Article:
• There’s some interesting methods we can use to make a strategy display in visual mode for back testing.  Sometimes it’s helpful to see just exactly what the strategy is doing, and by calling chart routines in the code you can optionally display the indicators and other text on the charts while the system trades.

More good things to come…


What is curve fitting and why is it bad?

I’ve received a few questions from readers on the topic of curve fitting, so I thought I’d talk about that a bit here.

What’s curve fitting?  Well, it’s bad.  When we back-test a trading system, we are trying to see if the trading rules we have written in our program successfully make a profit on historical data.  One of the things we do in back testing is we optimize parameters.  That means we find the best possible value for a parameter that controls something in our program.  But sometimes, we find the perfect value for historical data, but that value doesn’t work in a real trading situation.  Why not?  Well, it is possible we have fit our parameter too closely to the exact historical data, making it not flexible enough to work in new unseen data.  That’s curve fitting.  And it’s bad because it creates a trading system that seems good, but really isn’t.

One way to look at it is to think of the the signal and the noise.  Our trading system is looking for the signal (our rules for entries and exits based on indicators or patterns), and trying to ignore the noise (spikes, gaps, volatility, general market randomness).  If we tune our parameters to listen to everything, both the signal and the noise, then when we trade in a live account, it won’t work.  In the new market data, the signal is still there, but the noise is different.

How do we prevent curve fitting? There are a number of things we can do to prevent curve fitting when we are back testing.  One of the best techniques is to split up your testing data into two sections: an in-sample set, and an out-of-sample set.  You will spend time tuning parameters, optimizing your software, and getting everything perfect on the in-sample data set.  You will run your program dozens of times with this data and get it profitable, and working very well.

Then, once you have your perfect parameters, you run your program on the out-of-sample data set, and you see how it does.  The key here is that you may run the program one time on the out-of-sample set, and you may not use the out of sample results to tweak your program’s parameters.  If you do, that data set now becomes part of the in-sample set!

If the results of your out-of-sample set look good, then congratulations!  You may move onto the next phase of testing.  But if the results of the out-of-sample test do not look good, you have probably been guilty of curve-fitting during your back testing, and you need to go back and find more general parameters.  We’ll go over that in a future blog post.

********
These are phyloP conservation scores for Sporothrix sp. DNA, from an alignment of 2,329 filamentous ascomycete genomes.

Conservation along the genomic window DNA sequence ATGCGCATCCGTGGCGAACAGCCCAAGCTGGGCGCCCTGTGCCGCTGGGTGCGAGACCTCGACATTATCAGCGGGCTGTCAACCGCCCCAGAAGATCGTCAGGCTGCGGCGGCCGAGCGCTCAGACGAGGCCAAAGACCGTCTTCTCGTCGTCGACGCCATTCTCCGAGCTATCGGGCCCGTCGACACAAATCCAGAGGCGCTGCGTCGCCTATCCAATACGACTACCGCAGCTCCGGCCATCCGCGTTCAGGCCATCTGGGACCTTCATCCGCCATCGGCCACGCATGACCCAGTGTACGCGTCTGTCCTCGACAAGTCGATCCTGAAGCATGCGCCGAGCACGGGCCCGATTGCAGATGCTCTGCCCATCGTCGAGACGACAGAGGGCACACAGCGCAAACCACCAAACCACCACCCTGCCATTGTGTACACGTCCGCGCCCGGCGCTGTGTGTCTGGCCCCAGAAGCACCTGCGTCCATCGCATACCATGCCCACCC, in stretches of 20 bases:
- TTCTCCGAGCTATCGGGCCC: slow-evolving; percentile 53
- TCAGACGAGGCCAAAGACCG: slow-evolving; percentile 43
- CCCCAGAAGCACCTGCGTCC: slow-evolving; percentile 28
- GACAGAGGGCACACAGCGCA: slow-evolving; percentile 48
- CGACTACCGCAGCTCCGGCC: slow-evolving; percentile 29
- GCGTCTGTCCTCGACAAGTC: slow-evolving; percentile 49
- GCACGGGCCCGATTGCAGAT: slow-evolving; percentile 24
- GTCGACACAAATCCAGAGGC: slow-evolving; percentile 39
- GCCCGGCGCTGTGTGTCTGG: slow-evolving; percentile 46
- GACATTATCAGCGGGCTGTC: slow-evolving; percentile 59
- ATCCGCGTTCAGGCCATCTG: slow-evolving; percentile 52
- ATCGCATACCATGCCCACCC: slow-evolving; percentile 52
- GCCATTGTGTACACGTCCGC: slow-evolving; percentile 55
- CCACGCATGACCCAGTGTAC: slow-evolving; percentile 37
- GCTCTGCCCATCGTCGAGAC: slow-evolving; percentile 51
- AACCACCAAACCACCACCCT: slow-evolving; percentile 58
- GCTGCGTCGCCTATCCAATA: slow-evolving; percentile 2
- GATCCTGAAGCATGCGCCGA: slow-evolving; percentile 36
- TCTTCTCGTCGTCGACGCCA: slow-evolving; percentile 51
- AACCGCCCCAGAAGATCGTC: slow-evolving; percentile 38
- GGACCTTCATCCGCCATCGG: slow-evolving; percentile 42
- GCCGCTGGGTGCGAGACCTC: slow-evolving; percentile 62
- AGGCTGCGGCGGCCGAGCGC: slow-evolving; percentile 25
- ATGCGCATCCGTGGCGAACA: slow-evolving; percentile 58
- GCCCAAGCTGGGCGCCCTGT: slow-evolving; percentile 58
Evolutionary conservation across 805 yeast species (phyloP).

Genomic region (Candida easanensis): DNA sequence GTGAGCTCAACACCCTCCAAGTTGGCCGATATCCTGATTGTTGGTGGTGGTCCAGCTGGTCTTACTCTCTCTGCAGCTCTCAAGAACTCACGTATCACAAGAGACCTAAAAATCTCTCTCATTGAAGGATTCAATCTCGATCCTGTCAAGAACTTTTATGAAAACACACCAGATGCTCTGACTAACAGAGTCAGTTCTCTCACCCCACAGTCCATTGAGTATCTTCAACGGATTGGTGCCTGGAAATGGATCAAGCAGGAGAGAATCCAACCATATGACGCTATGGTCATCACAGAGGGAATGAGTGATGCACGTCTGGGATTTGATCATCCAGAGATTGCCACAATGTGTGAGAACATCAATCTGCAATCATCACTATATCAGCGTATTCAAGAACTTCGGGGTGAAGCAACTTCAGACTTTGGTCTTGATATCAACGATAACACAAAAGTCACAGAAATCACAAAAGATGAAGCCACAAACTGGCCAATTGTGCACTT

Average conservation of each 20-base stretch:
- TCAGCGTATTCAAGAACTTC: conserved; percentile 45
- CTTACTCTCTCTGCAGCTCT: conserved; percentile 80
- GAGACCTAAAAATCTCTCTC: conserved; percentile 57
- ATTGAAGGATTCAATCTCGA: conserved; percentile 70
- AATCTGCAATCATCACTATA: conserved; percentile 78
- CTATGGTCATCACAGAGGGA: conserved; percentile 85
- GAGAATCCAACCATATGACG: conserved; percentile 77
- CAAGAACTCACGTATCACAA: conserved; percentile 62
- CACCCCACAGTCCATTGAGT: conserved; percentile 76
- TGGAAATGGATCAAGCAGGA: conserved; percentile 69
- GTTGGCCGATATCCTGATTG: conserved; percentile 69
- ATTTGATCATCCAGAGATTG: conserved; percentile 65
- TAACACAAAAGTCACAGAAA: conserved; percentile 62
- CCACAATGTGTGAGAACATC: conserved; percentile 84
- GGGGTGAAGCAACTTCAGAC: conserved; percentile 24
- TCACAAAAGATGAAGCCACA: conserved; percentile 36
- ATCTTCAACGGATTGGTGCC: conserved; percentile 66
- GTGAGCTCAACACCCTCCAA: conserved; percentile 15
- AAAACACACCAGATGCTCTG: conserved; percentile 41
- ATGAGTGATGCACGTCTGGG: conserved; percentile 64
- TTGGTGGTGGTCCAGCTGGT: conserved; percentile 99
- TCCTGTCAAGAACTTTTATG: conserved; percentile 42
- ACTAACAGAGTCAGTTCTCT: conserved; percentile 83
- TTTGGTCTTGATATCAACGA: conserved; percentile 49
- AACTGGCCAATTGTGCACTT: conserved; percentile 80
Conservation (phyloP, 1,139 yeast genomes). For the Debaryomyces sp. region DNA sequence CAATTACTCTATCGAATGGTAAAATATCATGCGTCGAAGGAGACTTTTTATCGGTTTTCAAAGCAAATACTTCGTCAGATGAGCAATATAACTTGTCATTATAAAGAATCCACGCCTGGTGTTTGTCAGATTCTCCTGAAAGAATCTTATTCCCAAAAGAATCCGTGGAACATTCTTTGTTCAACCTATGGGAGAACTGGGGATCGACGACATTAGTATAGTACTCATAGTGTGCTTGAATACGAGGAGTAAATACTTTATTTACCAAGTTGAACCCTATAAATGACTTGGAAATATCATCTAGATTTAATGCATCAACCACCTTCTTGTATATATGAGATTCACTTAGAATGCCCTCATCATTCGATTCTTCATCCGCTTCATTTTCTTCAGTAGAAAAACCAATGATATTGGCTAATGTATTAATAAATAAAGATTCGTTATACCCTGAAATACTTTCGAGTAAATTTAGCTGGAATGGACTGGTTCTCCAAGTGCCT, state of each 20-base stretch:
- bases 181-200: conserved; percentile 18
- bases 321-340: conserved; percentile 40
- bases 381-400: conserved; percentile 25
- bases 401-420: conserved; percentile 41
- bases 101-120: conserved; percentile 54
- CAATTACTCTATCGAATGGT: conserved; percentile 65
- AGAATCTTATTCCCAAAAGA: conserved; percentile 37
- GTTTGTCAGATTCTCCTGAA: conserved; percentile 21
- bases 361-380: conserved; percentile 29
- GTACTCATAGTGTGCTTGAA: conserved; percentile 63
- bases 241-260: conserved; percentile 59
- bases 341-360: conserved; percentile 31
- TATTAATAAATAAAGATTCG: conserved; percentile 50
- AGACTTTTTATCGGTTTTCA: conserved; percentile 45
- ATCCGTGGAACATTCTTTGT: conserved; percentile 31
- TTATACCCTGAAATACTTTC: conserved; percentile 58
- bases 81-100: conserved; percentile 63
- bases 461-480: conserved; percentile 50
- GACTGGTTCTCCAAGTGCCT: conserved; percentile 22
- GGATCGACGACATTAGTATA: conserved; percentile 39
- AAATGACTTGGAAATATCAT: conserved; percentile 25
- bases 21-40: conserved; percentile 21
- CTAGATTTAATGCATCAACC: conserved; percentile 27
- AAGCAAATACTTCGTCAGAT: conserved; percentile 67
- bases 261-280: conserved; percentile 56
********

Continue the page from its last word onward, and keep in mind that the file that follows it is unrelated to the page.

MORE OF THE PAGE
Let’s assume you were successful in your out-of-sample testing.  What’s the next step?  That would be walk forward optimization.  Walk Forward Optimization is neat.  The concept is this: if you take January to Feburary of 2011 as your in-sample set, and then use March of 2011 as your out of sample set, you’ll find some good parameters to use. Save them off somewhere.  Now run the back-test again, but use February to March as the in-sample set, and use April of 2011 as the out-of-sample set.  Find your best parameters and save them off.  Keep moving the “window” of sample sets forward, and keep saving off your results.  At the end of all of the back-test runs, compare all the results you have saved off.  If they are similar, you have a great set of parameters for your system.  If not, then you have some work to do (more on that in a future post).

If this walk-forward test is automated, then this process is somewhat enjoyable.  If you have to manually run all of these tests, then it’s a bit tedious, and you have to keep really accurate notes on each run.  Unfortunately for us, the walk-forward analysis in Metatrader is a manual process, and it’s tedious.  (There is an MT4 add-on that makes it easier, but it’s not perfect.)

The AmiBroker trading platform that I have mentioned in the past does do walk forward analysis, and that is one of its features that makes it attractive to trading system developers.

But, as long as you can keep a spreadsheet of dates, parameters and profitability, you can run the walk-forward analysis manually, and your system will be much better in the long run.

So, curve fitting is bad; we want to make sure our optimized parameters are great, but general enough for new unseen data.

I mentioned a book a few weeks ago called “Trading Systems” by Emilio Tomasini; he spends a lot of time discussing curve fitting, how to avoid it, and how to properly test a trading system.  If are working on back testing, and you haven’t picked up that book yet, you’d do well to get a copy.